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In a large metropolitan area, Nurse Floating Flo contracts to float between three hospitals within a 10 mile radius of her housing. Starting in the 6th week, the company ask her to float to a hospital 15 miles away, the 7th week she goes to one on the other side of the city, that is 30 miles away, plus one that is 17 miles away. The nurse is willing to take the first few, but after the behavior continues, she has had enough and voices this to her recruiter.
First, I would make sure the traveler feels heard and understood in her concerns, then coach her on having a conversation with her manager. If the issue is not solved after that, I would work with the client manager to talk with the facility and work on a solution that everyone agrees on.
Baby Nurse Betty is a skilled labor and delivery nurse, who also can float to post-pardum care after the delivery as well as the well-newborn nursery. At 7:30pm, the staffing company hotline gets a call stating that they want her to float to the NICU, which is beyond her competency level. What is your company’s response?
Without neonatal competencies and certifications, this nurse cannot float to the NICU.
Nurse Roach is all excited about her first travel nursing assignment. She drives 750 miles to her new assignment housing. After getting the keys from management, she opens the door and three cockroaches scurry across the floor. After further investigation, she also finds a ring of mold in the shower. She can’t stand it and immediately texts you with pictures. How do you respond?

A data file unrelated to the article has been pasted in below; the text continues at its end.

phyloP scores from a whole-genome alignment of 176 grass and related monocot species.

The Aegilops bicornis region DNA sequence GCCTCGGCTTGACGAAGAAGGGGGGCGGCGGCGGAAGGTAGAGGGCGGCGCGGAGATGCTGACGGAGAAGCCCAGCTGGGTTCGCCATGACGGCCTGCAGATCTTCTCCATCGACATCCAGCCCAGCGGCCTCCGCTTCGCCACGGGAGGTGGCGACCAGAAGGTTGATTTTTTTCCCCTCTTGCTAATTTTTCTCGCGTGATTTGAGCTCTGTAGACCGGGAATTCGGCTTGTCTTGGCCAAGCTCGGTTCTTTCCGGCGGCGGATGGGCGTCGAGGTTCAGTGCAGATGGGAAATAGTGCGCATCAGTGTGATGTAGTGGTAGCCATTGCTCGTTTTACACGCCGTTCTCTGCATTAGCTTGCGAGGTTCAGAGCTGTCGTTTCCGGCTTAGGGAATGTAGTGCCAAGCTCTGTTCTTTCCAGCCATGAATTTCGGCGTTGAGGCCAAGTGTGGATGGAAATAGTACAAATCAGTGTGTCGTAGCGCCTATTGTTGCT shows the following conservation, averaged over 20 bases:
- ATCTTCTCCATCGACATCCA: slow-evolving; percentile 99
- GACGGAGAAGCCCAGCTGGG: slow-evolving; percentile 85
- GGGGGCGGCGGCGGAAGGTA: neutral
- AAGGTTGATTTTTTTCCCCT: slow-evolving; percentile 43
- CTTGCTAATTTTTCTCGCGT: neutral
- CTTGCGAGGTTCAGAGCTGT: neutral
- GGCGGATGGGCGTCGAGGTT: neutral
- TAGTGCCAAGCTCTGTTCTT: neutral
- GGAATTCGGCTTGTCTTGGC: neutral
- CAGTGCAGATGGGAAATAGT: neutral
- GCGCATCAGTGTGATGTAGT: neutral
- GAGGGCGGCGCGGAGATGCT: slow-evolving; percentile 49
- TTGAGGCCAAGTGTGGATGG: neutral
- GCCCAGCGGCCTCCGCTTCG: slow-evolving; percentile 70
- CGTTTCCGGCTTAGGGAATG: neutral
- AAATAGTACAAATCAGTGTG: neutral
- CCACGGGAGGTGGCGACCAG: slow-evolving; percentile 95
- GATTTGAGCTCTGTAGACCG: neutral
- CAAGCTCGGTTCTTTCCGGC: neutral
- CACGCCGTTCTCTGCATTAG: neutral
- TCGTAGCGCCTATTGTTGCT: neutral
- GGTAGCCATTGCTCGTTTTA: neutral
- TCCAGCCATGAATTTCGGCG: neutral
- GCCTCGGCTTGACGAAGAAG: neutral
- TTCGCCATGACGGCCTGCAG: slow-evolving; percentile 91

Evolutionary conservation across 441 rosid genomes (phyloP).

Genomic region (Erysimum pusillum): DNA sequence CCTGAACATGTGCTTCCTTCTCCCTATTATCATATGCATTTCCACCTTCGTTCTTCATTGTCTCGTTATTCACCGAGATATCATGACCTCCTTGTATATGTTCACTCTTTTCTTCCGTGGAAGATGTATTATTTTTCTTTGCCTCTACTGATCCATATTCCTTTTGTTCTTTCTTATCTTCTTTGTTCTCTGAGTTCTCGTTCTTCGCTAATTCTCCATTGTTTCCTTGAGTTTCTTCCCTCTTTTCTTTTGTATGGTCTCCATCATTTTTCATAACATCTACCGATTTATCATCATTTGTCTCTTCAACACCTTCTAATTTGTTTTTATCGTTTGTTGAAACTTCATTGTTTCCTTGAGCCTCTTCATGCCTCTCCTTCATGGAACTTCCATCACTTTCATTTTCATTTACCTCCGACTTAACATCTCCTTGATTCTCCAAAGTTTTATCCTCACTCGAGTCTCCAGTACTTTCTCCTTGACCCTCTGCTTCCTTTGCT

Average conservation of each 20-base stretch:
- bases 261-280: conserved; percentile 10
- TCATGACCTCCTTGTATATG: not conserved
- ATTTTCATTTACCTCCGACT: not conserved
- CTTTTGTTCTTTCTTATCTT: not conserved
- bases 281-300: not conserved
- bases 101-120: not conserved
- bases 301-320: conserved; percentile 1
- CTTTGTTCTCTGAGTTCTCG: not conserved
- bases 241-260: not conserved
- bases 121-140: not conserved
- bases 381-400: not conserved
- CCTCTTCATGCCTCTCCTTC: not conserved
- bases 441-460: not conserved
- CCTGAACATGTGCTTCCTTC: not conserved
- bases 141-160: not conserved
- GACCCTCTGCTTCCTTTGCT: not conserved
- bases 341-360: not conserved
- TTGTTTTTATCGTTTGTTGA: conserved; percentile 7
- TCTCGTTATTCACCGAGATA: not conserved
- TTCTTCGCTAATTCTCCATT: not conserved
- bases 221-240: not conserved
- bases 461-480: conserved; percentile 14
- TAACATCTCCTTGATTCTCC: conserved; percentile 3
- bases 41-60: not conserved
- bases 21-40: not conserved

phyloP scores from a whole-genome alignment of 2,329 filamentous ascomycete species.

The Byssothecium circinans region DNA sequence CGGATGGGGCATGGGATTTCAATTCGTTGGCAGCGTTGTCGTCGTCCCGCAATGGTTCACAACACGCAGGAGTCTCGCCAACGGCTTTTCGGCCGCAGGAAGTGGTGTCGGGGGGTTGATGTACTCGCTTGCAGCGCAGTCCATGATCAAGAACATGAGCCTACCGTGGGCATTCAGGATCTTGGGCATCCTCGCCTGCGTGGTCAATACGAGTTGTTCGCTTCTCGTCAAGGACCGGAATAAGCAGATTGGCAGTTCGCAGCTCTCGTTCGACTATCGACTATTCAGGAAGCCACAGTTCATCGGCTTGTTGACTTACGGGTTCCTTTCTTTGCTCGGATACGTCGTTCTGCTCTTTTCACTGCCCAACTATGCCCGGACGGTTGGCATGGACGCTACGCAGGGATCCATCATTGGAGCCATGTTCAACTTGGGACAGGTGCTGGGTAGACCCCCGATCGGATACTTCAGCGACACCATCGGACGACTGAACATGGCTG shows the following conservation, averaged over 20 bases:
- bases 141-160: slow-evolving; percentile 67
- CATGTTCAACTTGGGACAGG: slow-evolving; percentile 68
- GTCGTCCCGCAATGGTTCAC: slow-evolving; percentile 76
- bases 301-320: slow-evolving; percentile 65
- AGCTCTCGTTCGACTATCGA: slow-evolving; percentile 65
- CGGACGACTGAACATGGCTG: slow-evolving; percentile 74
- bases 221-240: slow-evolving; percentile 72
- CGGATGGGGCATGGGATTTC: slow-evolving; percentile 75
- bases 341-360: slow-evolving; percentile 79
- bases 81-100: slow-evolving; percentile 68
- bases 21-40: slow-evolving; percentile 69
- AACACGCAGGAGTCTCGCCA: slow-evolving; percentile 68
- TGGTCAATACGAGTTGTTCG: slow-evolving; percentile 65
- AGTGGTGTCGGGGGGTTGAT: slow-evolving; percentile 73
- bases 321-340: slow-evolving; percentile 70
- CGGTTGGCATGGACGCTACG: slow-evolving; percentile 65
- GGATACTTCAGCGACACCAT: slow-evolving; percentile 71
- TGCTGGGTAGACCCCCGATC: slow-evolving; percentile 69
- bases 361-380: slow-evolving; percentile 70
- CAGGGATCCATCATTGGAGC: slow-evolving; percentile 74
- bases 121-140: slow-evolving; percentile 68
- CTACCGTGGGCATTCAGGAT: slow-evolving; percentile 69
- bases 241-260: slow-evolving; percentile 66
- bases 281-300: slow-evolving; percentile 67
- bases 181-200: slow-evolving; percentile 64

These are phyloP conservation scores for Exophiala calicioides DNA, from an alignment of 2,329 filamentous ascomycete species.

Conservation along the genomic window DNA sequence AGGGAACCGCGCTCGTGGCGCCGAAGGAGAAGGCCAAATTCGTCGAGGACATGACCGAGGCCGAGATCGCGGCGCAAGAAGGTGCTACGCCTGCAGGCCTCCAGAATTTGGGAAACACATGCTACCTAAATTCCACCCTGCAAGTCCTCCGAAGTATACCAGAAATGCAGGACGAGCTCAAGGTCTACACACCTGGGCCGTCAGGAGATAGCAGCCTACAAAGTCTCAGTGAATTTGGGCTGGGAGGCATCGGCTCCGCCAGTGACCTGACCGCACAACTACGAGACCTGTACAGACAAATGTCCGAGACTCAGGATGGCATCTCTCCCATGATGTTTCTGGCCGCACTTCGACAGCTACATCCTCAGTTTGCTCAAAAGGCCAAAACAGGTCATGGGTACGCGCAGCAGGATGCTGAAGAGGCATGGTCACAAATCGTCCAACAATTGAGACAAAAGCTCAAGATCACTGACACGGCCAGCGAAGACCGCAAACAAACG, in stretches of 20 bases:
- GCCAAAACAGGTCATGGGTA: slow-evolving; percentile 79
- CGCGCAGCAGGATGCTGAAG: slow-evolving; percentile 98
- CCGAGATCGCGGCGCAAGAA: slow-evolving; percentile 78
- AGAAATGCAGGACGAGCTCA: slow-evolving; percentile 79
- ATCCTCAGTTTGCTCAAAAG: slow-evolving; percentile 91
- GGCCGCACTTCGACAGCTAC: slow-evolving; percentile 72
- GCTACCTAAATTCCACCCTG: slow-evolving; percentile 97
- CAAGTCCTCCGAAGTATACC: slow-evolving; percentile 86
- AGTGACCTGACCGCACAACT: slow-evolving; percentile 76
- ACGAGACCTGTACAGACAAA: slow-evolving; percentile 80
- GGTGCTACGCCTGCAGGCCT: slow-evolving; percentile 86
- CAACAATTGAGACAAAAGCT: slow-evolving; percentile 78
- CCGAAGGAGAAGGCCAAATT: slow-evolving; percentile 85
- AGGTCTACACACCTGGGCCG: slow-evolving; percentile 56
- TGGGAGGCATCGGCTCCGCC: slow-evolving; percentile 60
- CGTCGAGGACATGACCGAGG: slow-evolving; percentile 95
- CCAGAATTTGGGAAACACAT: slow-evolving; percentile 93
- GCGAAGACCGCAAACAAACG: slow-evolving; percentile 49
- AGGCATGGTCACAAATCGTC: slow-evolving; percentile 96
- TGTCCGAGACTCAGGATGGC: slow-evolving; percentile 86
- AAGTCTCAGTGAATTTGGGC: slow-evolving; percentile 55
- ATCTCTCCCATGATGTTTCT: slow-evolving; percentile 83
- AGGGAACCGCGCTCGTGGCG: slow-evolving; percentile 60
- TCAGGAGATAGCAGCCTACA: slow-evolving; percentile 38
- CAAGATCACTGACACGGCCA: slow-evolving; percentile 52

I would find her temporary housing while she informs property managers. If the situation is not resolved with them, I would inform my team leads and client managers and work together to get the issue resolved.
You have worked with Nurse Asthmatic for 3 years now and she has done a great job for you, when she takes an assignment in Southeast Colorado. She envisions magic mountains that reach to the sky, only to find that she has landed in wheat country. Not wanting to cause problems she continues to work and everything is fine, until harvest. She has an asthma attack, ends up in the hospital, and is told that she is going to miss at least 2 weeks of work related to asthma induced pneumonia. How do you work things out?
Continuing this assignment is not safe for this nurse. When she has recovered and is ready to get back to work, I would find her a new assignment in a location that doesn’t trigger her asthma.
You have worked hard to find Nurse Roulette a job in Las Vegas. You send the nurse a contract that she readily accepts, signs, and sends back. The next morning the bags are packed and Nurse Roulette is on the way to the assignment of her dreams. At 0800 she is out the door and to the hospital. Checking in with HR, they inform her that there is no contract between the hospital and the company, related to the fact that it has not been approved by HR. About the same time, the recruiting manager comes to you and tells you not to send Nurse Roulette on the assignment. This shouldn’t have happened, but unfortunately it does happen. What do you do?
I would call the nurse and explain what is happening and apologize. I would work with client managers to find a solution with the hospital. If we didn’t get HR approval of the contract, I would work with my internal team to make it right for the traveler.
What would you like travel nurses to know about being a great traveling nurse and making your job easier?
Email this Recruiter!
Ask a lot of questions. I love sharing information! Every traveler is different, so make sure you let your recruiter know what your expectations and goals are to make the best of your travel assignments!